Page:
Is it possible that art is more than personal experience? If you recognize that your voice contains all the voices that came before you, then you will realize that when you speak you do not speak alone. All the people who made your presence possible on earth speak with you. When you begin to... explore this, you will realize how immense that voice really is. - Anne Bogart
Lisa Kotecki is busy playing traffic cop to all the voices that came before her, and on May 22nd, for one night only, audiences at Stage Werx in San Francisco will find her navigating the sociocultural gridlock of her Arab American heritage in a candid, funny and occasionally provocative one-woman show.
Growing up in Texas - the daughter of a Syrian woman who had come to America in her late 20's, speaking no English, but determined to make a new life for herself - Kotecki mostly flew under the radar, air cover provided by her Polish American father's last name. She is routinely mistaken for Hispanic, and speaks Spanish fluently, whereas her Arabic is still rudimentary.
"My mother did not force her culture upon us," notes Kotecki, "We didn't live in an ethnic bubble. People would only know of my heritage when I decided to tell them." Her visits to her mother's homeland were "magical... before it became the warzone it is now... I imagined that this was how adopted kids feel when meeting their birth parents for the first time."
Of course, this was the pre-9/11, pre-Axis of Evil time period. "I was in college when 9/11 happened, and that's when my relationship to what it meant to be from that part of the world shifted. Earthquake-shifted. I was terrified for my family here in the U.S., who lived in a predominantly Arab community."
She recalls the escalation of anti-Arab sentiment and the hate crimes. "I went from feeling completely integrated and one with my environment, to feeling more and more separate as an American and Arab. It felt as if the two were no longer allowed to be together; you were one or the other. But I felt like I was both. I am both. Then again, the struggle was very different for those of my relatives in America who carry a name that makes it obvious where they came from."
She would go on to study Middle Eastern history in college, and imbibe as much of that complex civilization as she could from her perch among that growing tribe of 'Third Culture Kids' - whose signature traits, sociologists report, are resilience, insecurity, and a propensity to deal with problems by leaving town.
Kotecki left town when California beckoned. Though true to the adage, she confesses with a grin: "You can take a girl out of Texas, but you can never take Texas out of the girl."
She now resides in the creative ferment that is Oakland. She has built a niche for herself, crafting new media strategies to help entrepreneurs and small businesses burnish their brands. And when not busy taming the internet, she pours her heart into art. "I've always been somewhat of an art slut," she claims. She started playing piano at 8, took up bellydance at 18, and acting at 28. The interest in bellydance stemmed, not surprisingly, from a thirst to learn more about her heritage. And yet bellydance is considered a very low art form in most parts of the Middle East, "not that far removed from prostitution," observes Kotecki. The art of fusion bellydance, which seems a poetic fit for a mixed-race dancer, became her obsession, and she traveled and performed and found a sisterhood of sorts in the bellydance community.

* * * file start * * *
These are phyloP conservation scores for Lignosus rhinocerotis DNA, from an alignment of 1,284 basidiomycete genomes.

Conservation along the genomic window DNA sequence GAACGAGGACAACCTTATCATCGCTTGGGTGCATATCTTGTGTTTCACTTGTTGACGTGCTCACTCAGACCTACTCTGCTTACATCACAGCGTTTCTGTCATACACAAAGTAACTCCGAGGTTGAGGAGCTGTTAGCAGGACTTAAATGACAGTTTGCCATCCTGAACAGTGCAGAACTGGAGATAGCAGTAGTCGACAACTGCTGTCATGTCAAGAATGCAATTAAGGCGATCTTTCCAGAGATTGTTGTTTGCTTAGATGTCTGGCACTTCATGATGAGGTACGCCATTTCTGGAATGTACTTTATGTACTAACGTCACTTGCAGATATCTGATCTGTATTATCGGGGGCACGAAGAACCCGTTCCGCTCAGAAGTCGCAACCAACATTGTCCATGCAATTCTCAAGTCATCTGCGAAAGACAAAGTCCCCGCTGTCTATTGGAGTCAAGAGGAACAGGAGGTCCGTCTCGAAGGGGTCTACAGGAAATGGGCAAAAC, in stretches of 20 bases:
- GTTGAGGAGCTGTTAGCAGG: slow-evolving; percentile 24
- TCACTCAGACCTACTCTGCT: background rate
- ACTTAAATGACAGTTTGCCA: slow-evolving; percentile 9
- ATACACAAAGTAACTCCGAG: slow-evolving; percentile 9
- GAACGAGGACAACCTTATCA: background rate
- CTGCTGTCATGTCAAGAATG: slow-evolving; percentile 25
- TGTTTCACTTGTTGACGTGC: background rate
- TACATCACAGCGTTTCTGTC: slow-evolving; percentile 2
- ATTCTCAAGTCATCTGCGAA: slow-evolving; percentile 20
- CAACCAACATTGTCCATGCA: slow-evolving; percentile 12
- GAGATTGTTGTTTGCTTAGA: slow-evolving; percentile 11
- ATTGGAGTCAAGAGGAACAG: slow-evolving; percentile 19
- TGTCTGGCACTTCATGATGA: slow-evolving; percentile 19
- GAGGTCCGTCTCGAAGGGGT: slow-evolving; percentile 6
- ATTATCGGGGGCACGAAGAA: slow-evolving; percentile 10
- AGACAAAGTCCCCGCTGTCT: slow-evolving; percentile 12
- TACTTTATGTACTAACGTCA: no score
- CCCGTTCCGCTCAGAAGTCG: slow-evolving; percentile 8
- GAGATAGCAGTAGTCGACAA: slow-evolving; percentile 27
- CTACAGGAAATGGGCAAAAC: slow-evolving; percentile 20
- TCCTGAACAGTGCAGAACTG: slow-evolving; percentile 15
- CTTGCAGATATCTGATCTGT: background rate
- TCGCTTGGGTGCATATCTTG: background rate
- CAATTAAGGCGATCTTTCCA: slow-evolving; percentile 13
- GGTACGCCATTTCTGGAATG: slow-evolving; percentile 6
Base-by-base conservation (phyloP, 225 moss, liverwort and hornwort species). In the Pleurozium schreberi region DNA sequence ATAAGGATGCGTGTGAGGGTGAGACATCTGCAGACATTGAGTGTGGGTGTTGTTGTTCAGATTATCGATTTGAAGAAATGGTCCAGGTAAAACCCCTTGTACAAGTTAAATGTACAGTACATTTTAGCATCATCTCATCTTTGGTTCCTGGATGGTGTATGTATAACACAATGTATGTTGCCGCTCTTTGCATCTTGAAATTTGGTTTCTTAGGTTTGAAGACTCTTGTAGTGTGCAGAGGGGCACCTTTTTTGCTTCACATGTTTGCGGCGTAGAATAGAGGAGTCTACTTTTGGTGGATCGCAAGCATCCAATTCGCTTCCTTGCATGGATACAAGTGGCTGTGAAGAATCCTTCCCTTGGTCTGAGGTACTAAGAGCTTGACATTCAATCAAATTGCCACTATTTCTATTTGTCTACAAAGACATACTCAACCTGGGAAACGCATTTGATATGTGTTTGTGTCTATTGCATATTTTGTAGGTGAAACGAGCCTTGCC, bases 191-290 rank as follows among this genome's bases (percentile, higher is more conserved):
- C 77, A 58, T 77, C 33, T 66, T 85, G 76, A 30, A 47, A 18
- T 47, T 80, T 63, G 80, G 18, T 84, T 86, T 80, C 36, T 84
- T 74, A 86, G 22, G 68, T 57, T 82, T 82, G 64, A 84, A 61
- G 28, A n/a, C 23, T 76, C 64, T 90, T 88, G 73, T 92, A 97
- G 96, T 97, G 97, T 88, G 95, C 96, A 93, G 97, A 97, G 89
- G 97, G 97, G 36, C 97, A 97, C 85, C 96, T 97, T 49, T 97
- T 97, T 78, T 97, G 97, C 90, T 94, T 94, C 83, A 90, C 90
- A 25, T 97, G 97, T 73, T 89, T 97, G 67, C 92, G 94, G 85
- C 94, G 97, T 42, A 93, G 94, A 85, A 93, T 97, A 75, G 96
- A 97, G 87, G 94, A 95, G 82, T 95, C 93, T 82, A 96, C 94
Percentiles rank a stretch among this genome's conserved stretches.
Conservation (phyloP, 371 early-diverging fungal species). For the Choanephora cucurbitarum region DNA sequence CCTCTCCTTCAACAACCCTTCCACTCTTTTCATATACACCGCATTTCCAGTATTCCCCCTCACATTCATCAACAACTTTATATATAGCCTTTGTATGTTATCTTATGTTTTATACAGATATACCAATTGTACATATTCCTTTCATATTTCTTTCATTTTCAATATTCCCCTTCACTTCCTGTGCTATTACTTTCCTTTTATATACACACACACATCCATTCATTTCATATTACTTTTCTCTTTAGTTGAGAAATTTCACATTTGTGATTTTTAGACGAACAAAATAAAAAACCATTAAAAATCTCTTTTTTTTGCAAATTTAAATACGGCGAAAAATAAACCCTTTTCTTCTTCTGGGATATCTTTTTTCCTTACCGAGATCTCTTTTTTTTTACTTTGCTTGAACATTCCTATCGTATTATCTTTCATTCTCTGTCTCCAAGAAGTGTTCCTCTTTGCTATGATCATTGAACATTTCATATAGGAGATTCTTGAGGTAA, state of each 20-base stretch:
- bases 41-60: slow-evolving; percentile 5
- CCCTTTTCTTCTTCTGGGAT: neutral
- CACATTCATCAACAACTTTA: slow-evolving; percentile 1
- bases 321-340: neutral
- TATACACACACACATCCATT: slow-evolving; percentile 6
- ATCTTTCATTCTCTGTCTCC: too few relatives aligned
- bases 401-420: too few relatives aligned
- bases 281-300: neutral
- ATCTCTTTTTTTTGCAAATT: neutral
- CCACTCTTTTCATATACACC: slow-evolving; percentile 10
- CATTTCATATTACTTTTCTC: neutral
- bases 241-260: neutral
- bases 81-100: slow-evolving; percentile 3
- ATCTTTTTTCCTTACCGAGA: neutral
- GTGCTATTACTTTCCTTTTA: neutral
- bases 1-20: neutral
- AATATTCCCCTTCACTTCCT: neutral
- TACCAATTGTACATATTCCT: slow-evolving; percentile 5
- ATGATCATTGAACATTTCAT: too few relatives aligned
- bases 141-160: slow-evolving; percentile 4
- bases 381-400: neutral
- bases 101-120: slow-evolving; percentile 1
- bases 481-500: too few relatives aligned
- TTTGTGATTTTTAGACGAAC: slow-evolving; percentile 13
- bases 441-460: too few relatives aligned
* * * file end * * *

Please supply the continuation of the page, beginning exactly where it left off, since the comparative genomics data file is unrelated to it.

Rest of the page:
Don't wait until you know who you are to get started. - Austin Kleon
Inspired by the many performers in the Bay Area who are reshaping traditional art forms, layering the personal and the political, and exploring issues of identity through art, Kotecki started to chronicle her personal skirmishes with culture and tradition. Her voice by turns comic, bewildered, humiliated, and triumphant, these fragments coalesced into a one-woman show, under the experienced eye of writer-director Martha Rynberg.
In Arab Love Arab Freedom, Kotecki speaks with great affection of the strong women in her life - especially her mother and grandmother, both educated, independent and accomplished, even as she points out the widening chasm between their worlds and hers. She tries to reconcile the "rules" and expectations for women who straddle borders as she does, in the post 9/11 world. She embraces feminism, unsure if feminism will embrace her back. She stumbles in and out of love, each relationship raising more questions than it answers. She makes some choices that she worries will outrage her mother.
Memoir in America is an atrocity arms race. - Calvin Trillin
On stage, Kotecki is breezy and graceful, with a hint of the sinuosity of a bellydancer, even in jeans and a T-shirt. Her face is luminous, her wide-eyed candour engaging. There is a vulnerability and a steeliness to her presence - part warrior, part sylph. She is still refining her piece, deciding which elements of her life to reveal at this time, deciding whether she will dance for us. Expect sass, sorrow, and a little Texas swagger.
Creativity is subtraction. It's often what an artist chooses to leave out that makes the art interesting. - Austin Kleon
Catch Lisa Kotecki live in Arab Love Arab Freedom on Thursday May 22nd, 7 pm, at Stage Werx at 446 Valencia St., San Francisco.
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